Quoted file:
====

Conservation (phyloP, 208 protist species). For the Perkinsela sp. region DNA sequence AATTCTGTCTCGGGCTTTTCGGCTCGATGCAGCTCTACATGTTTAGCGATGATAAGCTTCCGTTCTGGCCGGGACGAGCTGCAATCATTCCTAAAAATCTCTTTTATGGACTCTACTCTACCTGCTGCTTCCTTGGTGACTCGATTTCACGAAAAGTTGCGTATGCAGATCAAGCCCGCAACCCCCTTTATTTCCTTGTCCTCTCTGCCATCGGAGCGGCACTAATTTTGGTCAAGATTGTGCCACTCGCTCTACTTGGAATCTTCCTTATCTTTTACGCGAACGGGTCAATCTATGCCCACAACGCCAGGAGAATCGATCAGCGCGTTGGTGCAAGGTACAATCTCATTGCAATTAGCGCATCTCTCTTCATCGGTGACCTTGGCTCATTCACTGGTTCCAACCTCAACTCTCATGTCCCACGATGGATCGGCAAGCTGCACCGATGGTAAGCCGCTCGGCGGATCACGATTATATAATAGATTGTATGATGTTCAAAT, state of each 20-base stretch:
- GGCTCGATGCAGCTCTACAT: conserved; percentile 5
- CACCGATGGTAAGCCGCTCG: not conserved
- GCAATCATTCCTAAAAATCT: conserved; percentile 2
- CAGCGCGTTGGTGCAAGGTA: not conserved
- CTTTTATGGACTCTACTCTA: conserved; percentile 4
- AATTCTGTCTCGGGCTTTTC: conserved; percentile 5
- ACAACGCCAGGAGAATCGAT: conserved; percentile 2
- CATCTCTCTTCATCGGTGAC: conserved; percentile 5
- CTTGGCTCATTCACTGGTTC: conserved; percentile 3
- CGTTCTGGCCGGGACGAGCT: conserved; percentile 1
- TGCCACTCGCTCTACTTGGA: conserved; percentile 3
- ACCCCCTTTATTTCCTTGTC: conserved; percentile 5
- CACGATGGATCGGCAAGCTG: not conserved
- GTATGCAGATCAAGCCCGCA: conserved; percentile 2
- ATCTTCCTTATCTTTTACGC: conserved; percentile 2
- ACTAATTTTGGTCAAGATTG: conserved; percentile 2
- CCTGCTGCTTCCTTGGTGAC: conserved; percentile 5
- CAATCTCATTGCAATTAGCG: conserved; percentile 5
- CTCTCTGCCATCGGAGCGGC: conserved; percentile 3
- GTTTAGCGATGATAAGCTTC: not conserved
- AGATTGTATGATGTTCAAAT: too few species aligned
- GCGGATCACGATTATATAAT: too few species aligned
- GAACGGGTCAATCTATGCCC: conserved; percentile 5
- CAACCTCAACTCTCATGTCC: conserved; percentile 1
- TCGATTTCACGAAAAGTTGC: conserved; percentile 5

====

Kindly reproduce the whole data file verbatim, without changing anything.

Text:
Conservation (phyloP, 208 protist species). For the Perkinsela sp. region DNA sequence AATTCTGTCTCGGGCTTTTCGGCTCGATGCAGCTCTACATGTTTAGCGATGATAAGCTTCCGTTCTGGCCGGGACGAGCTGCAATCATTCCTAAAAATCTCTTTTATGGACTCTACTCTACCTGCTGCTTCCTTGGTGACTCGATTTCACGAAAAGTTGCGTATGCAGATCAAGCCCGCAACCCCCTTTATTTCCTTGTCCTCTCTGCCATCGGAGCGGCACTAATTTTGGTCAAGATTGTGCCACTCGCTCTACTTGGAATCTTCCTTATCTTTTACGCGAACGGGTCAATCTATGCCCACAACGCCAGGAGAATCGATCAGCGCGTTGGTGCAAGGTACAATCTCATTGCAATTAGCGCATCTCTCTTCATCGGTGACCTTGGCTCATTCACTGGTTCCAACCTCAACTCTCATGTCCCACGATGGATCGGCAAGCTGCACCGATGGTAAGCCGCTCGGCGGATCACGATTATATAATAGATTGTATGATGTTCAAAT, state of each 20-base stretch:
- GGCTCGATGCAGCTCTACAT: conserved; percentile 5
- CACCGATGGTAAGCCGCTCG: not conserved
- GCAATCATTCCTAAAAATCT: conserved; percentile 2
- CAGCGCGTTGGTGCAAGGTA: not conserved
- CTTTTATGGACTCTACTCTA: conserved; percentile 4
- AATTCTGTCTCGGGCTTTTC: conserved; percentile 5
- ACAACGCCAGGAGAATCGAT: conserved; percentile 2
- CATCTCTCTTCATCGGTGAC: conserved; percentile 5
- CTTGGCTCATTCACTGGTTC: conserved; percentile 3
- CGTTCTGGCCGGGACGAGCT: conserved; percentile 1
- TGCCACTCGCTCTACTTGGA: conserved; percentile 3
- ACCCCCTTTATTTCCTTGTC: conserved; percentile 5
- CACGATGGATCGGCAAGCTG: not conserved
- GTATGCAGATCAAGCCCGCA: conserved; percentile 2
- ATCTTCCTTATCTTTTACGC: conserved; percentile 2
- ACTAATTTTGGTCAAGATTG: conserved; percentile 2
- CCTGCTGCTTCCTTGGTGAC: conserved; percentile 5
- CAATCTCATTGCAATTAGCG: conserved; percentile 5
- CTCTCTGCCATCGGAGCGGC: conserved; percentile 3
- GTTTAGCGATGATAAGCTTC: not conserved
- AGATTGTATGATGTTCAAAT: too few species aligned
- GCGGATCACGATTATATAAT: too few species aligned
- GAACGGGTCAATCTATGCCC: conserved; percentile 5
- CAACCTCAACTCTCATGTCC: conserved; percentile 1
- TCGATTTCACGAAAAGTTGC: conserved; percentile 5